Beautiful Backwoods Living in Belize

The Cayo District lies in eastern Belize near its border with Guatemala and is considered “off the grid” by locals and expats alike. It’s here that many expats …

The Cayo District lies in eastern Belize near its border with Guatemala and is considered “off the grid” by locals and expats alike. It’s here that many expats are finding inexpensive land on which to build homes on the edge of the jungle. Nearby towns like Santa Elena and San Ignacio are close enough to provide waypoints for amenities and the luxuries of town, while a short trip back into the Cayo affords privacy and a chance to live the simple life. For those who aren’t looking to build, there are homes for sale and for rent that reflect the Cayo’s reputation for low-cost living. For more on this continue reading the following article from International Living.

On a recent visit to Belize’s Cayo District, near the border with Guatemala, I found something interesting happening…

It wasn’t the low prices—I expected those. The Cayo has long been popular with expats for its low cost of living, and it lived up to its reputation. In and around the town of San Ignacio, where most expats live, I saw a number of small homes renting for $400 to $600 a month—a very affordable price if you’re on a budget. A few houses even had sales prices below $100,000—and plenty were $150,000 or less.

No, what interested me was what’s happening outside town….

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Outside town, you’ll find real jungle in the Cayo. Not the scrubby, low-to-the-ground stuff you see closer to the Caribbean, but rather the kind I remember from old Tarzan movies as a kid—tall trees, with thick lianas twining up them, and masses of greenery. The Cayo is green and mountainous, tending toward savannas as you head east. Much of it is uninhabited and off the grid.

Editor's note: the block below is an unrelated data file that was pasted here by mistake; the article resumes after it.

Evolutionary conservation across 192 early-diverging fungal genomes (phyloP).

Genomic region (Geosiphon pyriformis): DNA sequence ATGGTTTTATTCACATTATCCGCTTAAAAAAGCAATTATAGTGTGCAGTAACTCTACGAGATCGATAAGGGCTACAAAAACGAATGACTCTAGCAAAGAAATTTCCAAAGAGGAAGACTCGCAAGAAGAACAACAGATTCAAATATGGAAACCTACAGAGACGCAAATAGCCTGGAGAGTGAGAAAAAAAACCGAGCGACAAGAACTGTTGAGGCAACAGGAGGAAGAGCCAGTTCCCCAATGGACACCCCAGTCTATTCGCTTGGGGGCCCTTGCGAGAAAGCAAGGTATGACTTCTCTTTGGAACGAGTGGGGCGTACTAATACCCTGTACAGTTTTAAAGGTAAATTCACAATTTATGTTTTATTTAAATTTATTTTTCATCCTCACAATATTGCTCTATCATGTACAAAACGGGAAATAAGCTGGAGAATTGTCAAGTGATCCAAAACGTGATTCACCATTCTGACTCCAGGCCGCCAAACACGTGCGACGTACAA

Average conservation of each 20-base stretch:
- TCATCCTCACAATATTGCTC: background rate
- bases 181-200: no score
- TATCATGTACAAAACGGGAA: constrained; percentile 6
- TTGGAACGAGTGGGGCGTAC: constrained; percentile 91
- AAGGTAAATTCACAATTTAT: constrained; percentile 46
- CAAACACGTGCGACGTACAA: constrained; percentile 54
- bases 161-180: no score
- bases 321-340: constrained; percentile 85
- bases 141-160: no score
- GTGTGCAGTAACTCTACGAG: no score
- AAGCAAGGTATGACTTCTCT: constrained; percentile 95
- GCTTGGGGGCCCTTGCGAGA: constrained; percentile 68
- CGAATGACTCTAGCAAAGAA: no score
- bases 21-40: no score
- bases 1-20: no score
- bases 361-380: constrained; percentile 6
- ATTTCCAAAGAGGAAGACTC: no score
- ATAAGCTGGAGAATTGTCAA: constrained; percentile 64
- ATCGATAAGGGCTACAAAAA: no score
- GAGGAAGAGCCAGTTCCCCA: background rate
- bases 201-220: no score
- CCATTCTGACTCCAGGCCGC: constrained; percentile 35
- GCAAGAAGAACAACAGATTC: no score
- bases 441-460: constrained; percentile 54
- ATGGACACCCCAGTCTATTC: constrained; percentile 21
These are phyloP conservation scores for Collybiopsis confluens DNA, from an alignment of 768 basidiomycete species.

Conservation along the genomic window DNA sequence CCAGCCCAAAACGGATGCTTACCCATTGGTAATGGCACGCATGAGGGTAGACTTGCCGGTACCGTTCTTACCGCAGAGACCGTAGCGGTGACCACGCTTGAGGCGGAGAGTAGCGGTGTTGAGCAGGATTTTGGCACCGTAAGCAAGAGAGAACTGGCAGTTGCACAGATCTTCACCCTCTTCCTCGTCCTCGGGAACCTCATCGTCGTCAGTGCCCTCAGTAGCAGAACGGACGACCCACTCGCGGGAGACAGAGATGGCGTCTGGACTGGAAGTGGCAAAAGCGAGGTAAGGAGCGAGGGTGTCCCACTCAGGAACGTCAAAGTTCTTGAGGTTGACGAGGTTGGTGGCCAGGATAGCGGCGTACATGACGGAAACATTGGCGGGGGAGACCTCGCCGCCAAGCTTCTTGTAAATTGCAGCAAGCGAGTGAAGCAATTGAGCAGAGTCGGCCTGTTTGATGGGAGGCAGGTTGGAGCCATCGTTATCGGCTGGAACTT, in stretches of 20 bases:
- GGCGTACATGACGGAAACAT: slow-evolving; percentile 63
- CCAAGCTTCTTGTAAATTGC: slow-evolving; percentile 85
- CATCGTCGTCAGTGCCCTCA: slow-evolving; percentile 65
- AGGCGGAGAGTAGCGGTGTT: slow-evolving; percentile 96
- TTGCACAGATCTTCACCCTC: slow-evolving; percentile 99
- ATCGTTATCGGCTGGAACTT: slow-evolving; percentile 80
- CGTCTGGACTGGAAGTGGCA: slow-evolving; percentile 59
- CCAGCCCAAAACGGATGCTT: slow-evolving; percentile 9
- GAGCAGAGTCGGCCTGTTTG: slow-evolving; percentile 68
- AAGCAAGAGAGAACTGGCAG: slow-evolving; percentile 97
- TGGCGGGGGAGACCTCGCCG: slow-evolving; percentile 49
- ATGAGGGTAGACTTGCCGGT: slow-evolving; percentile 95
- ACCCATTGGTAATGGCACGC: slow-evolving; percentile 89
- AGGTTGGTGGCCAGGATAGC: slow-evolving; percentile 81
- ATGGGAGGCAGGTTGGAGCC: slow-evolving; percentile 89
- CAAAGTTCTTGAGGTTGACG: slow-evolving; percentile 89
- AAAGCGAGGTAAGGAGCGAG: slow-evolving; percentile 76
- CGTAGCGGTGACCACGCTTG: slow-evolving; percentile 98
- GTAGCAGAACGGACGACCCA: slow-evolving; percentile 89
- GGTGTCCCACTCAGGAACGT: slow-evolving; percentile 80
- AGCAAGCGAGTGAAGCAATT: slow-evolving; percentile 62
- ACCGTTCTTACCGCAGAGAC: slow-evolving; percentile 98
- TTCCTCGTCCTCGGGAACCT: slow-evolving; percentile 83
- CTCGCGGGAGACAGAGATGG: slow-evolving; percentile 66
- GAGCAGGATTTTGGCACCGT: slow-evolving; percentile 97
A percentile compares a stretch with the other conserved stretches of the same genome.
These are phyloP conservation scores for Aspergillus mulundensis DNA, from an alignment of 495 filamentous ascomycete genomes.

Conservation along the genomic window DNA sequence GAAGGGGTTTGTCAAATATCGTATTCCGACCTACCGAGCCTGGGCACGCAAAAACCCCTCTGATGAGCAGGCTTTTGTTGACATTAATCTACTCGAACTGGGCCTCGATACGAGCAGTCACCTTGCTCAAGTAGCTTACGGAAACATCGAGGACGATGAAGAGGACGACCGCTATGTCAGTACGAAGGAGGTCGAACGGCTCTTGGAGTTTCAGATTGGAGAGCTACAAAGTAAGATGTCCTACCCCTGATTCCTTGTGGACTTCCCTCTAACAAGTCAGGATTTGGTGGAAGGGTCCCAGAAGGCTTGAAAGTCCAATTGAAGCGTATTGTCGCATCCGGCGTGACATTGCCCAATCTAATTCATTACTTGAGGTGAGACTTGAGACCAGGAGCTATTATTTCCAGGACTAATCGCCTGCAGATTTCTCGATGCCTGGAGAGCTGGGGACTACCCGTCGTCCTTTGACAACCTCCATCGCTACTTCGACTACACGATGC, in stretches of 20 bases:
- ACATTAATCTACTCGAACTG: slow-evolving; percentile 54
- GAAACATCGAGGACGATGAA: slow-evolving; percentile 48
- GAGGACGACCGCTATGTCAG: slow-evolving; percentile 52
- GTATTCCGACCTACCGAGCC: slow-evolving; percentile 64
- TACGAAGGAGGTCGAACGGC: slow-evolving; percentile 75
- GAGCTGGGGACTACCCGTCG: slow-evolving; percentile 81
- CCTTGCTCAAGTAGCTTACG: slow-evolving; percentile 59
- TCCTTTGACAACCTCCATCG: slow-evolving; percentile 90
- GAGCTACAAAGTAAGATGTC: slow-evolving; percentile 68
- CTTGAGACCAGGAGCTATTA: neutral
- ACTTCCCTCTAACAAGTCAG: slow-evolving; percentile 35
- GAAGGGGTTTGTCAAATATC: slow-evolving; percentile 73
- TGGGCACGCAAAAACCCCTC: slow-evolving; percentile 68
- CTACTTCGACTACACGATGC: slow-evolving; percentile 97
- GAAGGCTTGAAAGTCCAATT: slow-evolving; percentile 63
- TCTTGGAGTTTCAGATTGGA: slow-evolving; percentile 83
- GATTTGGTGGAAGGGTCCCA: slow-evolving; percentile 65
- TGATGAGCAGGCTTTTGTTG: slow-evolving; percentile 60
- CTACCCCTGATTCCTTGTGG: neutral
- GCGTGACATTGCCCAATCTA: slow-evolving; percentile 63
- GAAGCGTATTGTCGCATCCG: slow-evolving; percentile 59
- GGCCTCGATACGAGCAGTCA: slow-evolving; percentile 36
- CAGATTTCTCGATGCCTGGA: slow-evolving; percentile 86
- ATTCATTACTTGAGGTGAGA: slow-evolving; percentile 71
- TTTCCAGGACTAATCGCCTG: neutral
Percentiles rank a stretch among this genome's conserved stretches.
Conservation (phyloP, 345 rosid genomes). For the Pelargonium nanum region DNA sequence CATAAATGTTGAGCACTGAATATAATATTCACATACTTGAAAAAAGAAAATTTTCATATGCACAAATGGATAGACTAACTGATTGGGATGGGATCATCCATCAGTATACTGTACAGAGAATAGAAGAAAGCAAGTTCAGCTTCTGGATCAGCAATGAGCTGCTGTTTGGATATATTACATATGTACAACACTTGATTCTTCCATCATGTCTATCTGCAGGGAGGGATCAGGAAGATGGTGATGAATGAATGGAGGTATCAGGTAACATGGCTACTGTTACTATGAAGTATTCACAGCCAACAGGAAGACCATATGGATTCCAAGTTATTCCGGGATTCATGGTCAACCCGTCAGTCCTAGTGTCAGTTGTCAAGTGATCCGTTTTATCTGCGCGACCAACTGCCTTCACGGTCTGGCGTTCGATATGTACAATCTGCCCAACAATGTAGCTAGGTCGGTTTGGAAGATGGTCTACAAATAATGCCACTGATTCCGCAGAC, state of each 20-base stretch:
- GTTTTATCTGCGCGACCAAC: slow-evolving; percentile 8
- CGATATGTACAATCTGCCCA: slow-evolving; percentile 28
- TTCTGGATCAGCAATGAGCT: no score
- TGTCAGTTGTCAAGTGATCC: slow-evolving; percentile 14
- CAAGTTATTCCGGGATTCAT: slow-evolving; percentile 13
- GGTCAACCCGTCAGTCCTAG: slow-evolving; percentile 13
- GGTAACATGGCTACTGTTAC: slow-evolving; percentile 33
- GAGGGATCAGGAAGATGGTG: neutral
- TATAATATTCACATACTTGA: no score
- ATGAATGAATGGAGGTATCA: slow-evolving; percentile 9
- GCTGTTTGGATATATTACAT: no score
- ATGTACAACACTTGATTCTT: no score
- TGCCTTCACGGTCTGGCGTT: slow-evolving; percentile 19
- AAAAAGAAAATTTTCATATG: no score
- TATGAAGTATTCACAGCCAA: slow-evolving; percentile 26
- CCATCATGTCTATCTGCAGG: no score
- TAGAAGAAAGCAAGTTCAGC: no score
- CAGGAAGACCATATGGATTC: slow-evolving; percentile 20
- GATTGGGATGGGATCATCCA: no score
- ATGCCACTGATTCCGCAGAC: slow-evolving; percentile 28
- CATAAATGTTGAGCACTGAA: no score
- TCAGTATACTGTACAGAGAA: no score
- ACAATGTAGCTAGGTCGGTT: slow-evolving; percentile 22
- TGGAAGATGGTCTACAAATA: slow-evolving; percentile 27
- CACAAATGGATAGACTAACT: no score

And that’s what a number of adventurous, North American expats these days are seeking. They’re harking back to their pioneer ancestors and heading for the frontier… the Belizean frontier…to live off the land—and off the grid.

In the Cayo, they’re looking for 15 to 40 acres. In these parts, that’s more than enough for a proper farm to support a family. More “pioneers” have bought land east of the Cayo, along the lush, green Hummingbird Highway that runs east-west across Belize.

Though you may be off the grid out here, you’ll still have amenities close by. San Ignacio, with its gaily-painted buildings, has cute restaurants and a newly-restored town square.

Nearby Santa Elena has supermarkets, hardware stores, and other needs. And Spanish Lookout, just 12 miles from San Ignacio, has a big supermarket and dairy, run by Belize’s industrious Mennonite community. (One incongruous moment to savor: At these stores, you can watch a bonneted young teller, in a long, gingham dress straight out of Pioneer Days, run your purchases past the 21st-century bar-code scanner.) Belmopan, the capital, is also a short hop away.

So if you feel tied down by your current regimented, humdrum life at home and dream of lighting out for the frontier, consider picking up stakes and heading—not West, young man, but South… to Belize.

This article was republished with permission from International Living.


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